He had dropped the formal "Mr." and seemed to treat Tom as an inferior.
"We have other protection than running away," said the young inventor quietly. "There are guns we can use, and, if the whales had been far enough away, I could have sent a small torpedo at them. Close by it would be dangerous to use that, as it would operate on us just as the depth bombs operated on the German submarines. However, I fancy we have nothing more to fear."
And Tom was right. When the surface was reached and the main hatch opened, the sea was calm and there was no sight of the whales. They evidently had had enough of their encounter with a steel fish, larger even than themselves.
"But they surely were monsters," said Ned, as he told of how he and Koku had sighted the animals; for a whale is an animal, and not a fish, though often mistakenly called one.
"Koku was for attacking them with his axe," went on Ned, "but I motioned to him to beat it. We wouldn't have stood a show against such creatures. They were on us before we noticed their coming, but I presume the big submarine attracted them away from us."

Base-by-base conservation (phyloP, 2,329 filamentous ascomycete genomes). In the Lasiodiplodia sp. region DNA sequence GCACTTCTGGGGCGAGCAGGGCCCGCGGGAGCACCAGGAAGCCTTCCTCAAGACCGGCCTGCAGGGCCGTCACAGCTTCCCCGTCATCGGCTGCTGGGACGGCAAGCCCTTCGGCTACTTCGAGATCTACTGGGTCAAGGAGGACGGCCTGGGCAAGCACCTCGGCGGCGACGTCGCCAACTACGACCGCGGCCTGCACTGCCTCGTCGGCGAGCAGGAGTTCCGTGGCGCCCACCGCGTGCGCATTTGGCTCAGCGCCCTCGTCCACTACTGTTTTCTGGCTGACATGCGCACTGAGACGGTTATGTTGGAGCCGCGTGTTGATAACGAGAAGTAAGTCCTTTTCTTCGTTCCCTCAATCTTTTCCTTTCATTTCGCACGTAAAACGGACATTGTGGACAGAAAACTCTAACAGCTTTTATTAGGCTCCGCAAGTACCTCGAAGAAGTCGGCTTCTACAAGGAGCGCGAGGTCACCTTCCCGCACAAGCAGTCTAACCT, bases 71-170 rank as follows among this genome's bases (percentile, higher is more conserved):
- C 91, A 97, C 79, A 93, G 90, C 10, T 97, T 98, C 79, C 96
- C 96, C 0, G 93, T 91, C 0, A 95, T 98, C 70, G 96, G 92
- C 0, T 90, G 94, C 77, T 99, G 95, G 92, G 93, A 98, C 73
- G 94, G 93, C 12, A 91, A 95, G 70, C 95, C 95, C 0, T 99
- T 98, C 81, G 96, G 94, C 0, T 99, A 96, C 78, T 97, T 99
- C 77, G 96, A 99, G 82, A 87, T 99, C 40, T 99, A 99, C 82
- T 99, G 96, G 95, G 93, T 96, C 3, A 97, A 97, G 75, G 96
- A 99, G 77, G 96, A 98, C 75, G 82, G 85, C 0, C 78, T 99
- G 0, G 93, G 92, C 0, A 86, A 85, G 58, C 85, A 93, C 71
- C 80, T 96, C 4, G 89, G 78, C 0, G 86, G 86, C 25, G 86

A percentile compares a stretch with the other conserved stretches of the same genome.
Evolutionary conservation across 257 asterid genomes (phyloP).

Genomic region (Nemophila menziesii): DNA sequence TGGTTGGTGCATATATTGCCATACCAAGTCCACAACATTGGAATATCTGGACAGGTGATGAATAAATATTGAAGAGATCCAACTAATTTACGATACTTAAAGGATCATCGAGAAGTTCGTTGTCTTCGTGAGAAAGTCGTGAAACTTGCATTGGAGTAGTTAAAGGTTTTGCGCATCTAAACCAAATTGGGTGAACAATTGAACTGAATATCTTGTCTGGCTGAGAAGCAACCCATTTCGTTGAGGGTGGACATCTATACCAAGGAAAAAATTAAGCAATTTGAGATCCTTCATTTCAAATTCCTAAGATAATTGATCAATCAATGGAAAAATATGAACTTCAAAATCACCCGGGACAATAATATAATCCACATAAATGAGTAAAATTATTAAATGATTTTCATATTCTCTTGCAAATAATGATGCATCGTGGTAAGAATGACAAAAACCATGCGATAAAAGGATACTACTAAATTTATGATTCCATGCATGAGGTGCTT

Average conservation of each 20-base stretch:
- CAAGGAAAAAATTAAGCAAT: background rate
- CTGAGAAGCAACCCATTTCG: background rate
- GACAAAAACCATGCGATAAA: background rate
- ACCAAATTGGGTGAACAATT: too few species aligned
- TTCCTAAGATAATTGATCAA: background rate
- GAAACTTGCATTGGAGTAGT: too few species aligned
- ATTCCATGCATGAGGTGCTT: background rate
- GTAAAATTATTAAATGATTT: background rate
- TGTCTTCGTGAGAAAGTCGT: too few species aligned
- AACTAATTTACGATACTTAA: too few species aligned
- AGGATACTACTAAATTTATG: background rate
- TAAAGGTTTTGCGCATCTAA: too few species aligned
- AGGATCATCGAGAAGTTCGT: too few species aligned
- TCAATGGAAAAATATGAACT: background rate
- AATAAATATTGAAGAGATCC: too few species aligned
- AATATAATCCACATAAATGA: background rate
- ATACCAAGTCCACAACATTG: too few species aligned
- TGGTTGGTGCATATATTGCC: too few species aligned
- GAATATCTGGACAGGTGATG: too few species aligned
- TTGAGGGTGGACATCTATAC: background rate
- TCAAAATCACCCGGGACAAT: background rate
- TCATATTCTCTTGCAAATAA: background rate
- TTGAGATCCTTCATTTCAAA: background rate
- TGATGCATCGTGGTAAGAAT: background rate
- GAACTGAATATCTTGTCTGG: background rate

"It might have been the lights you carried that drew them," suggested Tom. "I am glad you came out of it so well."
Mr. Hardley seemed to recover some of his former manners, once the peril was passed, but his conduct had been a revelation to Mr. Damon.
"Tom," said the eccentric man in private to the young inventor, "I'm disgusted with that fellow. I don't see how I was ever bamboozled into taking up his offer."